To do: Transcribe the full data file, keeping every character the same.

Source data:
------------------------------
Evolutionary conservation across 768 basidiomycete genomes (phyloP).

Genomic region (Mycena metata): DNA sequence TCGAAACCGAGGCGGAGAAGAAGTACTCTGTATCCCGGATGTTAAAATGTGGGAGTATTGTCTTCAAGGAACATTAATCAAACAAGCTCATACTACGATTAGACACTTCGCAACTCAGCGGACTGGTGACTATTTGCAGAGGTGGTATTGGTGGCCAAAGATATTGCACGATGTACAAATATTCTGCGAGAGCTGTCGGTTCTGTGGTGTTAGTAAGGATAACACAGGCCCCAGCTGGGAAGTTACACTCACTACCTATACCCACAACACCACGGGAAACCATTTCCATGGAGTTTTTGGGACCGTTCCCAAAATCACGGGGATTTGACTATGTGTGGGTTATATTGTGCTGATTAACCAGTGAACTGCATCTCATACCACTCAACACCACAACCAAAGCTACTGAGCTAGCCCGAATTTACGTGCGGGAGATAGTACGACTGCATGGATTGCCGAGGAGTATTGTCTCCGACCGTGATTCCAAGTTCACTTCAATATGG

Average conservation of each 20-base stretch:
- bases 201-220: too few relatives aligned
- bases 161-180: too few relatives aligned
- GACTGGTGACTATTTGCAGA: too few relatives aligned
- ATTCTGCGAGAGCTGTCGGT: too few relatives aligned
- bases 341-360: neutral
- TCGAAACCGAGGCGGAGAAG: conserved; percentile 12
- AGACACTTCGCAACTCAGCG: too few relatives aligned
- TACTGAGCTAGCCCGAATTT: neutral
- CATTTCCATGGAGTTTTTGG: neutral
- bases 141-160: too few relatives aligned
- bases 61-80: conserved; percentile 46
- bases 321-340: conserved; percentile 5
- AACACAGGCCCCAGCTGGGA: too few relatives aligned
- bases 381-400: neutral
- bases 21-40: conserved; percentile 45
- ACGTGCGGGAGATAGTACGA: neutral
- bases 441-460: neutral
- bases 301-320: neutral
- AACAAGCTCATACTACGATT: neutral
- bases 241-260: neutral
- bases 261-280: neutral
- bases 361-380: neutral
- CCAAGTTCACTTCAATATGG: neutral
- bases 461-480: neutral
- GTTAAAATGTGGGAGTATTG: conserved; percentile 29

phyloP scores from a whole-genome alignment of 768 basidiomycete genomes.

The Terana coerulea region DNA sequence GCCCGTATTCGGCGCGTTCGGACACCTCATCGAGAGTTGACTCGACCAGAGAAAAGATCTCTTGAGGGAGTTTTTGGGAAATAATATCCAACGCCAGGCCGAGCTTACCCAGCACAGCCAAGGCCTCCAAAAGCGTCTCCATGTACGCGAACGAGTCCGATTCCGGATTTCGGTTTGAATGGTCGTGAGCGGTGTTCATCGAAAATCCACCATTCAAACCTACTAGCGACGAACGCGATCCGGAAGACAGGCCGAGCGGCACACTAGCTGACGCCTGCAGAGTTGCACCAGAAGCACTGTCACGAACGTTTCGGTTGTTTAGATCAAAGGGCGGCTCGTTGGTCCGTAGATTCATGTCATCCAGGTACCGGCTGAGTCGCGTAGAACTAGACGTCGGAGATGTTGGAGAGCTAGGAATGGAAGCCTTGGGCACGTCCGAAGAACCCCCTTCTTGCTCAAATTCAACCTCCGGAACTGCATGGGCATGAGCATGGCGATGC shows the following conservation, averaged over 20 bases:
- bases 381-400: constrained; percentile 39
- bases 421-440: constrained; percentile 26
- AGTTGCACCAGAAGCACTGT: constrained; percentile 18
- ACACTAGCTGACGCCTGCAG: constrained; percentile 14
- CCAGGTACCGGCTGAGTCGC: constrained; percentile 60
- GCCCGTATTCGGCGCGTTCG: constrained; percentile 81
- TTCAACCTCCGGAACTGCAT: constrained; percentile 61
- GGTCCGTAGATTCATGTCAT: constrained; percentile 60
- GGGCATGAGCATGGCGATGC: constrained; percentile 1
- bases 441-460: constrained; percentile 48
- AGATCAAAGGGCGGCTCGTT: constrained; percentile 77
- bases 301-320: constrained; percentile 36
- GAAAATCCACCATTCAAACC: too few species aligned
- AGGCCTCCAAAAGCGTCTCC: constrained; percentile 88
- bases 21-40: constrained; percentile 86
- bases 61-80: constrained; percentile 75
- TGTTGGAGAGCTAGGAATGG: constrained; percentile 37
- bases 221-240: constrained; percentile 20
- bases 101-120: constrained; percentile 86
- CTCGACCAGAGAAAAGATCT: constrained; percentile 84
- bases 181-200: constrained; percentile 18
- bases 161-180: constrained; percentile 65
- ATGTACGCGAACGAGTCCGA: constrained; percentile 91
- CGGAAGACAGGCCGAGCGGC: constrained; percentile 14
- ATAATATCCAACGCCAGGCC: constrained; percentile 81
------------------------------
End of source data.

Evolutionary conservation across 768 basidiomycete genomes (phyloP).

Genomic region (Mycena metata): DNA sequence TCGAAACCGAGGCGGAGAAGAAGTACTCTGTATCCCGGATGTTAAAATGTGGGAGTATTGTCTTCAAGGAACATTAATCAAACAAGCTCATACTACGATTAGACACTTCGCAACTCAGCGGACTGGTGACTATTTGCAGAGGTGGTATTGGTGGCCAAAGATATTGCACGATGTACAAATATTCTGCGAGAGCTGTCGGTTCTGTGGTGTTAGTAAGGATAACACAGGCCCCAGCTGGGAAGTTACACTCACTACCTATACCCACAACACCACGGGAAACCATTTCCATGGAGTTTTTGGGACCGTTCCCAAAATCACGGGGATTTGACTATGTGTGGGTTATATTGTGCTGATTAACCAGTGAACTGCATCTCATACCACTCAACACCACAACCAAAGCTACTGAGCTAGCCCGAATTTACGTGCGGGAGATAGTACGACTGCATGGATTGCCGAGGAGTATTGTCTCCGACCGTGATTCCAAGTTCACTTCAATATGG

Average conservation of each 20-base stretch:
- bases 201-220: too few relatives aligned
- bases 161-180: too few relatives aligned
- GACTGGTGACTATTTGCAGA: too few relatives aligned
- ATTCTGCGAGAGCTGTCGGT: too few relatives aligned
- bases 341-360: neutral
- TCGAAACCGAGGCGGAGAAG: conserved; percentile 12
- AGACACTTCGCAACTCAGCG: too few relatives aligned
- TACTGAGCTAGCCCGAATTT: neutral
- CATTTCCATGGAGTTTTTGG: neutral
- bases 141-160: too few relatives aligned
- bases 61-80: conserved; percentile 46
- bases 321-340: conserved; percentile 5
- AACACAGGCCCCAGCTGGGA: too few relatives aligned
- bases 381-400: neutral
- bases 21-40: conserved; percentile 45
- ACGTGCGGGAGATAGTACGA: neutral
- bases 441-460: neutral
- bases 301-320: neutral
- AACAAGCTCATACTACGATT: neutral
- bases 241-260: neutral
- bases 261-280: neutral
- bases 361-380: neutral
- CCAAGTTCACTTCAATATGG: neutral
- bases 461-480: neutral
- GTTAAAATGTGGGAGTATTG: conserved; percentile 29

phyloP scores from a whole-genome alignment of 768 basidiomycete genomes.

The Terana coerulea region DNA sequence GCCCGTATTCGGCGCGTTCGGACACCTCATCGAGAGTTGACTCGACCAGAGAAAAGATCTCTTGAGGGAGTTTTTGGGAAATAATATCCAACGCCAGGCCGAGCTTACCCAGCACAGCCAAGGCCTCCAAAAGCGTCTCCATGTACGCGAACGAGTCCGATTCCGGATTTCGGTTTGAATGGTCGTGAGCGGTGTTCATCGAAAATCCACCATTCAAACCTACTAGCGACGAACGCGATCCGGAAGACAGGCCGAGCGGCACACTAGCTGACGCCTGCAGAGTTGCACCAGAAGCACTGTCACGAACGTTTCGGTTGTTTAGATCAAAGGGCGGCTCGTTGGTCCGTAGATTCATGTCATCCAGGTACCGGCTGAGTCGCGTAGAACTAGACGTCGGAGATGTTGGAGAGCTAGGAATGGAAGCCTTGGGCACGTCCGAAGAACCCCCTTCTTGCTCAAATTCAACCTCCGGAACTGCATGGGCATGAGCATGGCGATGC shows the following conservation, averaged over 20 bases:
- bases 381-400: constrained; percentile 39
- bases 421-440: constrained; percentile 26
- AGTTGCACCAGAAGCACTGT: constrained; percentile 18
- ACACTAGCTGACGCCTGCAG: constrained; percentile 14
- CCAGGTACCGGCTGAGTCGC: constrained; percentile 60
- GCCCGTATTCGGCGCGTTCG: constrained; percentile 81
- TTCAACCTCCGGAACTGCAT: constrained; percentile 61
- GGTCCGTAGATTCATGTCAT: constrained; percentile 60
- GGGCATGAGCATGGCGATGC: constrained; percentile 1
- bases 441-460: constrained; percentile 48
- AGATCAAAGGGCGGCTCGTT: constrained; percentile 77
- bases 301-320: constrained; percentile 36
- GAAAATCCACCATTCAAACC: too few species aligned
- AGGCCTCCAAAAGCGTCTCC: constrained; percentile 88
- bases 21-40: constrained; percentile 86
- bases 61-80: constrained; percentile 75
- TGTTGGAGAGCTAGGAATGG: constrained; percentile 37
- bases 221-240: constrained; percentile 20
- bases 101-120: constrained; percentile 86
- CTCGACCAGAGAAAAGATCT: constrained; percentile 84
- bases 181-200: constrained; percentile 18
- bases 161-180: constrained; percentile 65
- ATGTACGCGAACGAGTCCGA: constrained; percentile 91
- CGGAAGACAGGCCGAGCGGC: constrained; percentile 14
- ATAATATCCAACGCCAGGCC: constrained; percentile 81